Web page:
19. Learning about an author’s research is always so fascinating. I never thought about milk wars. As for me, milk is good for dunking the occasional Oreo in, but that’s about it. Once my mother stopped telling me that I had to drink milk so my (future) children would have strong teeth, I pretty much gave it up.

  20. I’m so excited about the new book! Interesting information on the history of milk. Never heard this before. My family on both sides were mainly farmers, so raised their own animals/produce.

  21. Your research on milk history is really interesting. I remember drinking a lot of milk as a child. Not sure when I stopped as I really don’t like milk now other than to add a splash to my hot tea.

    1. So few adults still drink milk. I think our bodies change and we don’t like it as much later in life.

  22. Cork (where I have a cottage now) and Kerry are prime dairy regions in Ireland (more cows than people), and most of us have seen KerryGold products in markets (a major Irish export). But a couple of years ago I stayed on a small farm with 40-odd cows (which also had rental units, which were quite nice). My kitchen there overlooked the dairy barn and the milking shed, and I was fascinated to watch the process. The milk was directed into a series of stainless steel temperature controlled tanks (direct from the cows!). It was picked up by tanker trucks every few days, but it was always carefully tested before it went into the truck, to make sure it wasn’t contaminated. I learned a lot talking with that farmer and just watching.

  23. So happy to show up on a day when Gaslight mysteries are featured and I get to “meet” Vicki! A late starter I am only on book 8 but you can bet I will be continuing on!

    1. So glad you’re a fan! You’ve got some catching up to do. Hope you continue to enjoy the series.

  24. We had milk boxes when I was little. I still drink a glass of milk with most meals as well as on cereal or in my tea. Not long ago people got sick in our area from drinking unpasteurized milk. The buyers knew that it was unpasteurized.

    Glad to see that Frank and Sarah are doing well with their family and still solving mysteries. I like to see characters evolve.

    1. Wow, if it can still happen today, think how dangerous it was a hundred years ago! Frank and Sarah have really surprised me. I never imagined they’d figure out a way to actually be together.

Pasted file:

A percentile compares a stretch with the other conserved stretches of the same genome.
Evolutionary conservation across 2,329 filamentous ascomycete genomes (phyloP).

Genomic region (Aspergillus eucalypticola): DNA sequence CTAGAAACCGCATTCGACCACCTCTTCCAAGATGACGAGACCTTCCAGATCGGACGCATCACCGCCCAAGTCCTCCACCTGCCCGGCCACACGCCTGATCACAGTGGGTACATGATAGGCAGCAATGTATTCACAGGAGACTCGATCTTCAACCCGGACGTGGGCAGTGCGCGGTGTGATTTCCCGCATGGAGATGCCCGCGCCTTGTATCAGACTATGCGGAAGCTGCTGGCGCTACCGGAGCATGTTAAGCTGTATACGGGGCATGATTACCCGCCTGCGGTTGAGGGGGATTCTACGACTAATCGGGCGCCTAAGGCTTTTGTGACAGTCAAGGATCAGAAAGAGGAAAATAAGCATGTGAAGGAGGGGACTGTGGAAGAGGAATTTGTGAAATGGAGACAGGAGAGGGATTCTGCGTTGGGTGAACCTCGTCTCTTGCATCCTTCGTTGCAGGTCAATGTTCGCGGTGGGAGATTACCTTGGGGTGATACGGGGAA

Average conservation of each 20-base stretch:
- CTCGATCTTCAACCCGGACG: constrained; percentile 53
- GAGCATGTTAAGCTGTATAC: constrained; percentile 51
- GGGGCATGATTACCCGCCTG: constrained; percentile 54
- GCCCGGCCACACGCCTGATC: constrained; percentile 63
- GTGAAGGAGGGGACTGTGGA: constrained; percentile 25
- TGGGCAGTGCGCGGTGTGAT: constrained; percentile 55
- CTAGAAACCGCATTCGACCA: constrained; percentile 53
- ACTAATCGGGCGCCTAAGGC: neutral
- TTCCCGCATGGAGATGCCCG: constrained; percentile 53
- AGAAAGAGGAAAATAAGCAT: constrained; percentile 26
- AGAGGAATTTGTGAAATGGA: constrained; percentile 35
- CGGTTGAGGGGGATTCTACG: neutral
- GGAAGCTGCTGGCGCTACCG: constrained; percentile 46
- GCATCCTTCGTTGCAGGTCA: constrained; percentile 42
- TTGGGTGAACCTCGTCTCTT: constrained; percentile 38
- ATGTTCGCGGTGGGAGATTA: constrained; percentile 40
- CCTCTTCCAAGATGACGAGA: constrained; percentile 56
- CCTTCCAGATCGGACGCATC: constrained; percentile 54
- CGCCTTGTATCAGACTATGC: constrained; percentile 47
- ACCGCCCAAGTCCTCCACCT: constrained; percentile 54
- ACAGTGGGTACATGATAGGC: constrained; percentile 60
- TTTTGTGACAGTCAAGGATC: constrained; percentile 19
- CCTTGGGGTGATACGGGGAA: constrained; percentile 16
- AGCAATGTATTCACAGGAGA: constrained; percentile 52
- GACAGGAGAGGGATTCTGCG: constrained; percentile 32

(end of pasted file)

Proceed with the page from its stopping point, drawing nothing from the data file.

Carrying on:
25. I LOVE this series! As a native New Yorker who’s first-gen on one side and has city roots dating back to the 1880s on the other, I so connect to it. Congratulations! I’m too young for a milk wagon but I have a vague memory of tin boxes outside some doors. And my mother remembers the last of horse-drawn delivery in NYC from her childhood in the Depression.

    1. Thanks for sharing your memories, Ellen! How cool that your mom remembers horse drawn delivery. I had no idea it went on that long. Maybe because operating a horse was cheaper than operating a truck!

    1. I remember the milk box on the porch and how annoyed my mom would be when she forgot to bring the milk in on hot days!

  26. I loved this blog. Surprising bits of the past are always fascinating. Plus, I grew up in NY state dairy country. Regular school trips to the farms. We got milk delivered from local producers, and many houses had something no one mentioned, the milk box cut into the wall, with an outside door and an inside door. Farmer put the milk in from the outside and we got it and replaced the used bottles, on the inside. No one had to go out for the milk on freezing upstate winter days! And yes, the milk came in glass bottles with a thick layer of cream on top.

    1. We had one of those, in a house built in the early 1920s in Pennsylvania. Based on the structure of the house, I’d guess the kitchen end was earlier than that–once a farmhouse. There was what was left of an apple orchard in the front.